Pakistan asks South Asia to share information on Bhutto's killing

Other News Materials 17 April 2008 15:45 (UTC +04:00)

(dpa) - Pakistan on Thursday sought the cooperation of other South Asian governments in investigating the killing of former prime minister Benazir Bhutto late last year.

"Member states of South Asian Association for Regional Cooperation (SAARC) are requested to share any information that can contribute to the probe," said Rehman Malik, the adviser to incumbent Prime Minister Yousuf Raza Gillani.

The appeal was made at the maiden conference of police chiefs from SAARC countries held in Islamabad to discuss joint initiatives to counter terrorism and other transnational crimes like drug trafficking.

Malik said Minister for Law and Justice Farooq Naik was working on the formalities to ask for a UN commission to investigate the death of Bhutto in a gun-and-bomb attack in the garrison town of Rawalpindi on December 27.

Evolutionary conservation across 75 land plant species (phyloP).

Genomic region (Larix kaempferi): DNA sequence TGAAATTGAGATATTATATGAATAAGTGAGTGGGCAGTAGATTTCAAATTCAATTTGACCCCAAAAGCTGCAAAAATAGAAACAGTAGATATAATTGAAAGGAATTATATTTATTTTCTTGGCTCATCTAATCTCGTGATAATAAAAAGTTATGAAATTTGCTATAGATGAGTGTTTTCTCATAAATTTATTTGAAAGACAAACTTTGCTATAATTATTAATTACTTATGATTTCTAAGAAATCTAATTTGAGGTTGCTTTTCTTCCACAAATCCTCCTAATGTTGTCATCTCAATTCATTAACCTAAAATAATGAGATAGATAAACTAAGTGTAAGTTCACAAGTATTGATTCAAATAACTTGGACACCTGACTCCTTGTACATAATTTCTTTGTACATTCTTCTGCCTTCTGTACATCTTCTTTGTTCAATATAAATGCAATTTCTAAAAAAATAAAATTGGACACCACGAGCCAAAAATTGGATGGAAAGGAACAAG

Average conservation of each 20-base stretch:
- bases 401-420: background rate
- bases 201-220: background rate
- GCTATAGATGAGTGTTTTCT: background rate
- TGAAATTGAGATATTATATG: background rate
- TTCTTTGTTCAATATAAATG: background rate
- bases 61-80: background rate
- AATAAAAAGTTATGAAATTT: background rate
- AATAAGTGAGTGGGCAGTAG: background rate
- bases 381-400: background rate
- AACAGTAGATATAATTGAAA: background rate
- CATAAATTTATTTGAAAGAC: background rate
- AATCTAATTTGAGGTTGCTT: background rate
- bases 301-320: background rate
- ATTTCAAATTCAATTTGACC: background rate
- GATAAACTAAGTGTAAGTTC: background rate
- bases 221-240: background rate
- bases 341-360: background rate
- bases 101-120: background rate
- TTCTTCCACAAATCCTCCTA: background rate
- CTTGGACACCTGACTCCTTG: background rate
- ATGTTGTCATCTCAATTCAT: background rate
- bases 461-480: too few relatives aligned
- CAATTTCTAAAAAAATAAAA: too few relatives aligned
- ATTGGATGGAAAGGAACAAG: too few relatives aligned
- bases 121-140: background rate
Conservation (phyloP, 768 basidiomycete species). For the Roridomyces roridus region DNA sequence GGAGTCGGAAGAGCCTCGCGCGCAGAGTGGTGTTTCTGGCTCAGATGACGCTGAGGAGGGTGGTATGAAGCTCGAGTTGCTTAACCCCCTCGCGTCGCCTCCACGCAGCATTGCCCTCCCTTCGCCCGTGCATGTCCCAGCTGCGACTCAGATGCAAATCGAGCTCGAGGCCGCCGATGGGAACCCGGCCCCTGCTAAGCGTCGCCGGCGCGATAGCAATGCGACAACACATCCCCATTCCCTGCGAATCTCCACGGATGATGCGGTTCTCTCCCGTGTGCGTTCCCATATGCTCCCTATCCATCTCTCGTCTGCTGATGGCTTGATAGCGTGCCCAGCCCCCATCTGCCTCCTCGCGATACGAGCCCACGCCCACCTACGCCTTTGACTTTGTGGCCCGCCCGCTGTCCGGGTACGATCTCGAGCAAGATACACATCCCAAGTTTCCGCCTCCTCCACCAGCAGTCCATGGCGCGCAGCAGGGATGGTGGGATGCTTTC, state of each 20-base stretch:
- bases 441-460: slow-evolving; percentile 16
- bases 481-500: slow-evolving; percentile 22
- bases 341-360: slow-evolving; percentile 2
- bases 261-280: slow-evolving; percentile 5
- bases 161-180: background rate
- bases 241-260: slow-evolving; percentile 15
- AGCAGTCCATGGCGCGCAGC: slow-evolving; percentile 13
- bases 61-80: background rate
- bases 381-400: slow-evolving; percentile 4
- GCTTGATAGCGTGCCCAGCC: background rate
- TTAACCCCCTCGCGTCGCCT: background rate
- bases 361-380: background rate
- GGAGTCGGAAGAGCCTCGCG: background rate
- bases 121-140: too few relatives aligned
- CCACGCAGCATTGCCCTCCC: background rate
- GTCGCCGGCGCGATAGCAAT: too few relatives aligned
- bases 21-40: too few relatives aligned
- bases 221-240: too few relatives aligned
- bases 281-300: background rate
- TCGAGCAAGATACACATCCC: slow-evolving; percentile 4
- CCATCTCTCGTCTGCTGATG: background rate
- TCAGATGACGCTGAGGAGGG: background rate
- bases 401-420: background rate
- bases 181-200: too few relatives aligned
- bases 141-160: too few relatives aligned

The new Pakistani parliament, which is dominated by Bhutto's Pakistan People's Party (PPP), Monday adopted a resolution asking the government to request a UN probe into the attack that also killed at least 20 other people.

Prior to forming a coalition government after winning the February 18 election, the PPP had demanded a UN investigation but President Pervez Musharraf refused to contact the world body and instead invited British investigators to aid local authorities.

But the mandate of the Scotland Yard team was limited to reporting on the cause of Bhutto's death, as the then government said the two-time premier died of skull fracture while her party claimed that she was shot.

Scotland Yard concluded that the PPP leader was killed by a severe injury she suffered when her head slammed into her armoured vehicle as a result of the suicide bomb blast, thus supporting the government's version.

Rehman said all investigation reports on Bhutto's assassination were being consolidated to identify the elements behind the incident. Earlier, Baitullah Mehsud, a pro-Taliban militant commander in Pakistan's tribal district of Waziristan, was blamed for masterminding the attack.

According to Rehman, insurgency is plaguing the region where poverty-stricken people are exploited by "a small group that has made us (South Asia) hostage."

"We need to eliminate poverty from our country and for this law enforcement and rule of law is very important," he observed.